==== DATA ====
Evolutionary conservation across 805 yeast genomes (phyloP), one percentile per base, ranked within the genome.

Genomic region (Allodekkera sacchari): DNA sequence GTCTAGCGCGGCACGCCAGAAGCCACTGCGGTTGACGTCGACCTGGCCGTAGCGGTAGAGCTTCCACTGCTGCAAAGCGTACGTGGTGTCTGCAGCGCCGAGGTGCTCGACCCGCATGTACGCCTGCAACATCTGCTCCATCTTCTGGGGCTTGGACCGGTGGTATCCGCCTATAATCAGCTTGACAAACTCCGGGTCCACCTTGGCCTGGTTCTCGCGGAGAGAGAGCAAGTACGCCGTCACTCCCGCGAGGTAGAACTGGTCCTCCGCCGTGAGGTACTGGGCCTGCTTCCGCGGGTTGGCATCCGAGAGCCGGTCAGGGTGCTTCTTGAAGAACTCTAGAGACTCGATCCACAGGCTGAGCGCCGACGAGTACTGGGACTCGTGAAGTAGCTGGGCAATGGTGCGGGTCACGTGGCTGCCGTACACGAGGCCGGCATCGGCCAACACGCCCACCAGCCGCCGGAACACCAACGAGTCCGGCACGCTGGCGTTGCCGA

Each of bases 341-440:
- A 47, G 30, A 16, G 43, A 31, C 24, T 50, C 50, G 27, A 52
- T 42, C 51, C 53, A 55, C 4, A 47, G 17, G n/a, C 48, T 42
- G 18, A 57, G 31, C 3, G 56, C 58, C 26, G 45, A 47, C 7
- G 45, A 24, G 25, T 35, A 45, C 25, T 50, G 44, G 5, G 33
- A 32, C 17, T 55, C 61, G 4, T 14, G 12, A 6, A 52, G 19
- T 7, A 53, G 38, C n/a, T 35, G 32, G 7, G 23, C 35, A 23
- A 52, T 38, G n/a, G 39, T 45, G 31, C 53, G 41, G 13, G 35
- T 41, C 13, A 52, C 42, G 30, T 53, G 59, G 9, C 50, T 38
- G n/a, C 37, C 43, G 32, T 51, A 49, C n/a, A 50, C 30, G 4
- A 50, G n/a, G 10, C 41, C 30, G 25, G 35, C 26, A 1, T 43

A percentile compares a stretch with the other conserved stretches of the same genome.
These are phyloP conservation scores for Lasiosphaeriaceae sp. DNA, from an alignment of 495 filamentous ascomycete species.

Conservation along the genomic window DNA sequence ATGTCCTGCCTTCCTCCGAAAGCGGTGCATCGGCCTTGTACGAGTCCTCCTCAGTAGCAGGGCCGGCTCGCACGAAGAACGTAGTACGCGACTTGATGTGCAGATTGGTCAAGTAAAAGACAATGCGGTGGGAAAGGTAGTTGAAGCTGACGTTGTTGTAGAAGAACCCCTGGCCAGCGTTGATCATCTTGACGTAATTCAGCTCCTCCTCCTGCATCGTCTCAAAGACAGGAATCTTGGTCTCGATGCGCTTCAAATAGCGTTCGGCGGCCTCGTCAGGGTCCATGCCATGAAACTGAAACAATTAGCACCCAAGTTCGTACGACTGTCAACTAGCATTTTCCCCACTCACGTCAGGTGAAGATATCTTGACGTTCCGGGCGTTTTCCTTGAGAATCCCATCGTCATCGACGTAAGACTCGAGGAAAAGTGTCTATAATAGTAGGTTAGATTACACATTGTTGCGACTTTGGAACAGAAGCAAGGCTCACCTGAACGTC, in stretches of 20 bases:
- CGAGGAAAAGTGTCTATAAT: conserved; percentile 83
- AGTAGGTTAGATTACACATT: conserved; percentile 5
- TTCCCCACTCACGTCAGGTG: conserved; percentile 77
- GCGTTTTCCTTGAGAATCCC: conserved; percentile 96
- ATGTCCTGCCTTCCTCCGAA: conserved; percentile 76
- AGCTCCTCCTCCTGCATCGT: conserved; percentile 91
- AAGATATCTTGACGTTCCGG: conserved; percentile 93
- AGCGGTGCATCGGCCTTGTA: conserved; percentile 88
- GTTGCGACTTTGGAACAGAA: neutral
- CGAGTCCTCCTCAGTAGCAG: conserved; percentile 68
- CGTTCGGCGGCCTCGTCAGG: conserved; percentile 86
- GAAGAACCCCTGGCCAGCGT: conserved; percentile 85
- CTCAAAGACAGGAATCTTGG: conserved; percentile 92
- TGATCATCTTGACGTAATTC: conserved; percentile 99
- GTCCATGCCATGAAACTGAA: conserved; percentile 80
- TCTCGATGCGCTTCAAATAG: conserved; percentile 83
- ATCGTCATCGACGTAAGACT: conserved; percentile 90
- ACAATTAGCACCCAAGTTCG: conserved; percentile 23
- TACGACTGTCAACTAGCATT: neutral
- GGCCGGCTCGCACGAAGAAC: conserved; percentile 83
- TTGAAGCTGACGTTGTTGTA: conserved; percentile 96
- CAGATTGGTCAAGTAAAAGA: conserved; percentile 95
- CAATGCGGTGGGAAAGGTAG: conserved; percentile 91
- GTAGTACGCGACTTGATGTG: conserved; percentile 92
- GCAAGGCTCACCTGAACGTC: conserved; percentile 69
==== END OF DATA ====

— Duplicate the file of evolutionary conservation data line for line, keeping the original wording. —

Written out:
Evolutionary conservation across 805 yeast genomes (phyloP), one percentile per base, ranked within the genome.

Genomic region (Allodekkera sacchari): DNA sequence GTCTAGCGCGGCACGCCAGAAGCCACTGCGGTTGACGTCGACCTGGCCGTAGCGGTAGAGCTTCCACTGCTGCAAAGCGTACGTGGTGTCTGCAGCGCCGAGGTGCTCGACCCGCATGTACGCCTGCAACATCTGCTCCATCTTCTGGGGCTTGGACCGGTGGTATCCGCCTATAATCAGCTTGACAAACTCCGGGTCCACCTTGGCCTGGTTCTCGCGGAGAGAGAGCAAGTACGCCGTCACTCCCGCGAGGTAGAACTGGTCCTCCGCCGTGAGGTACTGGGCCTGCTTCCGCGGGTTGGCATCCGAGAGCCGGTCAGGGTGCTTCTTGAAGAACTCTAGAGACTCGATCCACAGGCTGAGCGCCGACGAGTACTGGGACTCGTGAAGTAGCTGGGCAATGGTGCGGGTCACGTGGCTGCCGTACACGAGGCCGGCATCGGCCAACACGCCCACCAGCCGCCGGAACACCAACGAGTCCGGCACGCTGGCGTTGCCGA

Each of bases 341-440:
- A 47, G 30, A 16, G 43, A 31, C 24, T 50, C 50, G 27, A 52
- T 42, C 51, C 53, A 55, C 4, A 47, G 17, G n/a, C 48, T 42
- G 18, A 57, G 31, C 3, G 56, C 58, C 26, G 45, A 47, C 7
- G 45, A 24, G 25, T 35, A 45, C 25, T 50, G 44, G 5, G 33
- A 32, C 17, T 55, C 61, G 4, T 14, G 12, A 6, A 52, G 19
- T 7, A 53, G 38, C n/a, T 35, G 32, G 7, G 23, C 35, A 23
- A 52, T 38, G n/a, G 39, T 45, G 31, C 53, G 41, G 13, G 35
- T 41, C 13, A 52, C 42, G 30, T 53, G 59, G 9, C 50, T 38
- G n/a, C 37, C 43, G 32, T 51, A 49, C n/a, A 50, C 30, G 4
- A 50, G n/a, G 10, C 41, C 30, G 25, G 35, C 26, A 1, T 43

A percentile compares a stretch with the other conserved stretches of the same genome.
These are phyloP conservation scores for Lasiosphaeriaceae sp. DNA, from an alignment of 495 filamentous ascomycete species.

Conservation along the genomic window DNA sequence ATGTCCTGCCTTCCTCCGAAAGCGGTGCATCGGCCTTGTACGAGTCCTCCTCAGTAGCAGGGCCGGCTCGCACGAAGAACGTAGTACGCGACTTGATGTGCAGATTGGTCAAGTAAAAGACAATGCGGTGGGAAAGGTAGTTGAAGCTGACGTTGTTGTAGAAGAACCCCTGGCCAGCGTTGATCATCTTGACGTAATTCAGCTCCTCCTCCTGCATCGTCTCAAAGACAGGAATCTTGGTCTCGATGCGCTTCAAATAGCGTTCGGCGGCCTCGTCAGGGTCCATGCCATGAAACTGAAACAATTAGCACCCAAGTTCGTACGACTGTCAACTAGCATTTTCCCCACTCACGTCAGGTGAAGATATCTTGACGTTCCGGGCGTTTTCCTTGAGAATCCCATCGTCATCGACGTAAGACTCGAGGAAAAGTGTCTATAATAGTAGGTTAGATTACACATTGTTGCGACTTTGGAACAGAAGCAAGGCTCACCTGAACGTC, in stretches of 20 bases:
- CGAGGAAAAGTGTCTATAAT: conserved; percentile 83
- AGTAGGTTAGATTACACATT: conserved; percentile 5
- TTCCCCACTCACGTCAGGTG: conserved; percentile 77
- GCGTTTTCCTTGAGAATCCC: conserved; percentile 96
- ATGTCCTGCCTTCCTCCGAA: conserved; percentile 76
- AGCTCCTCCTCCTGCATCGT: conserved; percentile 91
- AAGATATCTTGACGTTCCGG: conserved; percentile 93
- AGCGGTGCATCGGCCTTGTA: conserved; percentile 88
- GTTGCGACTTTGGAACAGAA: neutral
- CGAGTCCTCCTCAGTAGCAG: conserved; percentile 68
- CGTTCGGCGGCCTCGTCAGG: conserved; percentile 86
- GAAGAACCCCTGGCCAGCGT: conserved; percentile 85
- CTCAAAGACAGGAATCTTGG: conserved; percentile 92
- TGATCATCTTGACGTAATTC: conserved; percentile 99
- GTCCATGCCATGAAACTGAA: conserved; percentile 80
- TCTCGATGCGCTTCAAATAG: conserved; percentile 83
- ATCGTCATCGACGTAAGACT: conserved; percentile 90
- ACAATTAGCACCCAAGTTCG: conserved; percentile 23
- TACGACTGTCAACTAGCATT: neutral
- GGCCGGCTCGCACGAAGAAC: conserved; percentile 83
- TTGAAGCTGACGTTGTTGTA: conserved; percentile 96
- CAGATTGGTCAAGTAAAAGA: conserved; percentile 95
- CAATGCGGTGGGAAAGGTAG: conserved; percentile 91
- GTAGTACGCGACTTGATGTG: conserved; percentile 92
- GCAAGGCTCACCTGAACGTC: conserved; percentile 69